There are numerous business forms that people use, and each of these structures offers unique benefits and certain drawbacks. A sole proprietorship is a popular choice among those starting their first-ever business or intending to run a small business in addition to maintaining their primary career.
A sole proprietorship won’t involve a board of directors overseeing you or a partner micromanaging how you run the business. However, there is a big trade-off for the ease of starting a sole proprietorship and the control that you retain over the company.
Specifically, starting a sole proprietorship leaves you at financial risk for any claims made against the business.
What might go wrong with the company?
A significant portion of businesses fail within the first few years of opening, and even long-term businesses may go under if they face claims by customers or former employees in civil court. There are countless possible financial issues that could arise with a business that could hurt the owner.
They may accrue so much debt that they can no longer continue operating and have to liquidate those debts while closing the company. They might unintentionally break employment laws and face a lawsuit from all of their former staff members that forces the liquidation of all the company’s assets. Consumers could bring a lawsuit against the company for fraudulent advertising or defective products.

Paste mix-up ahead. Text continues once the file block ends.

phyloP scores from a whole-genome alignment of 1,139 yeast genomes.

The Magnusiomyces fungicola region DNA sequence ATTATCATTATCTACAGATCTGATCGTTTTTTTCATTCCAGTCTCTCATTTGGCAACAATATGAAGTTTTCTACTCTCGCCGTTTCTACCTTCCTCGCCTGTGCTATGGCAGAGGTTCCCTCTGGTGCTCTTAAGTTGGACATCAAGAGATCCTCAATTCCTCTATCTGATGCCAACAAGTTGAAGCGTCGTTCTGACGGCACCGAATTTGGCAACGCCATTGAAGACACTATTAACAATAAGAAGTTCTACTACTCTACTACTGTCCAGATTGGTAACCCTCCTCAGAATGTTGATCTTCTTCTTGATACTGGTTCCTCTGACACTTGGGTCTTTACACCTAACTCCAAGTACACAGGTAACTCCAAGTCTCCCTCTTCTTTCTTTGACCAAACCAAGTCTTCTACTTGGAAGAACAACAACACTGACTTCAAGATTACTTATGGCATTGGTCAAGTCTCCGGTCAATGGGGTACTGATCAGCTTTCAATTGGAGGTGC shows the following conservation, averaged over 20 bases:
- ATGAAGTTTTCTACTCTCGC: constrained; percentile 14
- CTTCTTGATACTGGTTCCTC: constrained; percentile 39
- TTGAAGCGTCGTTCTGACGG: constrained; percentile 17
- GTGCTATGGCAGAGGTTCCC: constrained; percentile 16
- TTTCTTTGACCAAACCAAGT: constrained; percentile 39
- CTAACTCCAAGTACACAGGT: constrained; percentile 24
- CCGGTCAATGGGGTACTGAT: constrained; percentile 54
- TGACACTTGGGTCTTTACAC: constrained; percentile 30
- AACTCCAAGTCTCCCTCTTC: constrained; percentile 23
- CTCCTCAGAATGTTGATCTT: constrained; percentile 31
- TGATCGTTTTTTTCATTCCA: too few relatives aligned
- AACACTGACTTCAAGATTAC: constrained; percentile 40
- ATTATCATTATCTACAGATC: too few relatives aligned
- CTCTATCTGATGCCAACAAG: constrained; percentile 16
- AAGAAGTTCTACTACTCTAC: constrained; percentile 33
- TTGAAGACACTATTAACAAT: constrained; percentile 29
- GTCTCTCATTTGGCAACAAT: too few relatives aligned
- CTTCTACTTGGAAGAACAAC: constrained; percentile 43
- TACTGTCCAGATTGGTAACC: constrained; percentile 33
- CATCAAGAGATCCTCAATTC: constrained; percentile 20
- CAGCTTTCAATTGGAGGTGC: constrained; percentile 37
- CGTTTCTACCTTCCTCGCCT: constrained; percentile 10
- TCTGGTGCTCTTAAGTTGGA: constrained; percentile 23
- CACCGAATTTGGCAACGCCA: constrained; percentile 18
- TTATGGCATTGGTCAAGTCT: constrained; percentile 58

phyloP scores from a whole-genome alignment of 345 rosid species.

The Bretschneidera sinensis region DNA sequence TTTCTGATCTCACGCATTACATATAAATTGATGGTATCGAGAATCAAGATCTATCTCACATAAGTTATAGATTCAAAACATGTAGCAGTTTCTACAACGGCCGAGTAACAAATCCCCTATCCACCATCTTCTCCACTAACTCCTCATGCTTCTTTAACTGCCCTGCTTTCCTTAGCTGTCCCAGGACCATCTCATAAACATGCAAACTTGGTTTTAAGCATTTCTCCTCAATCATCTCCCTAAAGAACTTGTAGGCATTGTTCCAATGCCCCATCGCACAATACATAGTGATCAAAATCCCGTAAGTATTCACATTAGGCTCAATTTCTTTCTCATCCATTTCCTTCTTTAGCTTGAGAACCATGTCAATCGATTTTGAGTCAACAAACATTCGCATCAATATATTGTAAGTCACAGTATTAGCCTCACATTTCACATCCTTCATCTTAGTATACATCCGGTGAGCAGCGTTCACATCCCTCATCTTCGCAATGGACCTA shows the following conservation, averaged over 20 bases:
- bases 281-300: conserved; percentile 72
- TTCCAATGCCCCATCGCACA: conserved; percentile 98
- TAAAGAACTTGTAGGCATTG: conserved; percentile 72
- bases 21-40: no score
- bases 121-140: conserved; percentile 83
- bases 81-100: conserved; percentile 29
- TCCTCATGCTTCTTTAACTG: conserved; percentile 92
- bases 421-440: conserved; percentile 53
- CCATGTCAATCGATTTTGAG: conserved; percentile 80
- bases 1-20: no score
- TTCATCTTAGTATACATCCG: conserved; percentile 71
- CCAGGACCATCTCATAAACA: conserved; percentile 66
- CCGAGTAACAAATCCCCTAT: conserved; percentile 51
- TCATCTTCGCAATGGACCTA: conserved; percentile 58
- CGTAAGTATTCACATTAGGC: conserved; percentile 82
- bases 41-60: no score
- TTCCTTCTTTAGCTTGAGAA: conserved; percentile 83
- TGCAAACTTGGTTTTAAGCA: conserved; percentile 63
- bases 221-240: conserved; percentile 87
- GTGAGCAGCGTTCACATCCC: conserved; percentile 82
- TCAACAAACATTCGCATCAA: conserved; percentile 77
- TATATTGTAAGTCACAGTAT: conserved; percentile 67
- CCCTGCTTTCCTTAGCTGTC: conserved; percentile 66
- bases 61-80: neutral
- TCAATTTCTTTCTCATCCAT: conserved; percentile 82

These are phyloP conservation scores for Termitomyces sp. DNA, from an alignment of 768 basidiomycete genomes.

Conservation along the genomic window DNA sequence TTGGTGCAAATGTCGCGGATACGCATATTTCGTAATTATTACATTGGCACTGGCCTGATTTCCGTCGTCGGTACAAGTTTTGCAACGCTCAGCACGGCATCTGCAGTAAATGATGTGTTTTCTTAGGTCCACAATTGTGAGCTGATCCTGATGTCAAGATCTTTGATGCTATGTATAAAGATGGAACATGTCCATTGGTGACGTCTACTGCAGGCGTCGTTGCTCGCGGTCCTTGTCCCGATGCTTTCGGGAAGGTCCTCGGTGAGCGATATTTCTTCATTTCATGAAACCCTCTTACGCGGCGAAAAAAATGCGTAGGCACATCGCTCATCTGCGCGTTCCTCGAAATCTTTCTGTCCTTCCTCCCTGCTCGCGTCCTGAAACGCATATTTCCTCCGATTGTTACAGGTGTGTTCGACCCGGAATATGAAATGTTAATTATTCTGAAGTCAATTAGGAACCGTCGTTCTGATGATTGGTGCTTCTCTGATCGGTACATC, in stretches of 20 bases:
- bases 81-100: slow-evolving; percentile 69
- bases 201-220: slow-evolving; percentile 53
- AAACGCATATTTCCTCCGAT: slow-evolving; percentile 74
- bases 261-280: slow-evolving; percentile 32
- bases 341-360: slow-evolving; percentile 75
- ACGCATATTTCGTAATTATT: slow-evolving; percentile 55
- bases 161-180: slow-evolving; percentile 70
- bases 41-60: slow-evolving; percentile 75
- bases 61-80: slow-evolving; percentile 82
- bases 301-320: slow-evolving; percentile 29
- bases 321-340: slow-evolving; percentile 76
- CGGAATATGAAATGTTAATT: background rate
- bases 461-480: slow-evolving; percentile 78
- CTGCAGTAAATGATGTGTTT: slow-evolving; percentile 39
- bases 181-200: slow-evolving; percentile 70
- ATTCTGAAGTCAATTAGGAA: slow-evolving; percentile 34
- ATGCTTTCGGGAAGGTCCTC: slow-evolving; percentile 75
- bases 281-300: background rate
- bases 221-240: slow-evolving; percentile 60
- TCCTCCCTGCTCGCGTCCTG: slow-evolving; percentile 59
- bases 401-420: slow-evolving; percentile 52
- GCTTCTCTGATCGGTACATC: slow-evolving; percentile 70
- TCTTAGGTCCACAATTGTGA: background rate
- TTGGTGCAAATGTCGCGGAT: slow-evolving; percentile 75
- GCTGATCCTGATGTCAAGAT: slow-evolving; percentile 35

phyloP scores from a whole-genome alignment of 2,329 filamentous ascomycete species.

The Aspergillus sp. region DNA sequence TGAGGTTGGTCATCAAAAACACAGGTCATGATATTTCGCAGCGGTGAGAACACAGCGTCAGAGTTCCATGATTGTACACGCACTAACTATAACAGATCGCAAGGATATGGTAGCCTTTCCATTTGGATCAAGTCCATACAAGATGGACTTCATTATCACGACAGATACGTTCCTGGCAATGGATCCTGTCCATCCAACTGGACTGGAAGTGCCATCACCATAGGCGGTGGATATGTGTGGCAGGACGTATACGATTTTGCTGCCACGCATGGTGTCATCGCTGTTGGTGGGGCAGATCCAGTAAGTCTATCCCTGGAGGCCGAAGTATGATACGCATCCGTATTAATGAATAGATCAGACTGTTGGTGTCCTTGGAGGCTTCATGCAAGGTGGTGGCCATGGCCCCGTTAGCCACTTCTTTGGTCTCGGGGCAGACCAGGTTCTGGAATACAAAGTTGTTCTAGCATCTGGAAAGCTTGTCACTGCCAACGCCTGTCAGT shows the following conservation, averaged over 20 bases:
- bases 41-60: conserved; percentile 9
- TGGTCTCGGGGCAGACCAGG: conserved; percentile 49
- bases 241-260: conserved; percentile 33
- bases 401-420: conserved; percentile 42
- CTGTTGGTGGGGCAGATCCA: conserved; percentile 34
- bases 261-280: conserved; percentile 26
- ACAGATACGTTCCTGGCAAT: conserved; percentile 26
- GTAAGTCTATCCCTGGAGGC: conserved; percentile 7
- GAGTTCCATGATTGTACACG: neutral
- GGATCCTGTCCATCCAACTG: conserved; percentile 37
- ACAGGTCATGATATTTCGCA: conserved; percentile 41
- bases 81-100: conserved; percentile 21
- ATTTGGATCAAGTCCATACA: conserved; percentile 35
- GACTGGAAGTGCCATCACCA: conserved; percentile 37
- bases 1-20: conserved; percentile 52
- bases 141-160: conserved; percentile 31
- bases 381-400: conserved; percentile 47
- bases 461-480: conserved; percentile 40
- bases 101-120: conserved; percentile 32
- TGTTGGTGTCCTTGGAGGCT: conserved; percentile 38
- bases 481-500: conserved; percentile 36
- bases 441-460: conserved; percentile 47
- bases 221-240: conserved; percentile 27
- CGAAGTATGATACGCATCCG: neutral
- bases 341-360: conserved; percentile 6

In a scenario involving bankruptcy or civil litigation, the owner of a sole proprietorship has unlimited liability. The plaintiff in a claim against the business can hold the owner of a sole proprietorship personally responsible for anything that the courts award them.
Your assets and future income are at risk
If other people or another business brings a successful lawsuit against your company or if creditors bring a claim against the business while you tried to close it down, you could be personally responsible for the money the company owes. Your assets, including your home, could be at risk. Your future income could also be in danger, as creditors can garnish your wages to force a faster repayment process.
Although it takes more work to start other, more complex businesses, choosing a structure other than sole proprietorship will help you best protect yourself when starting a new company.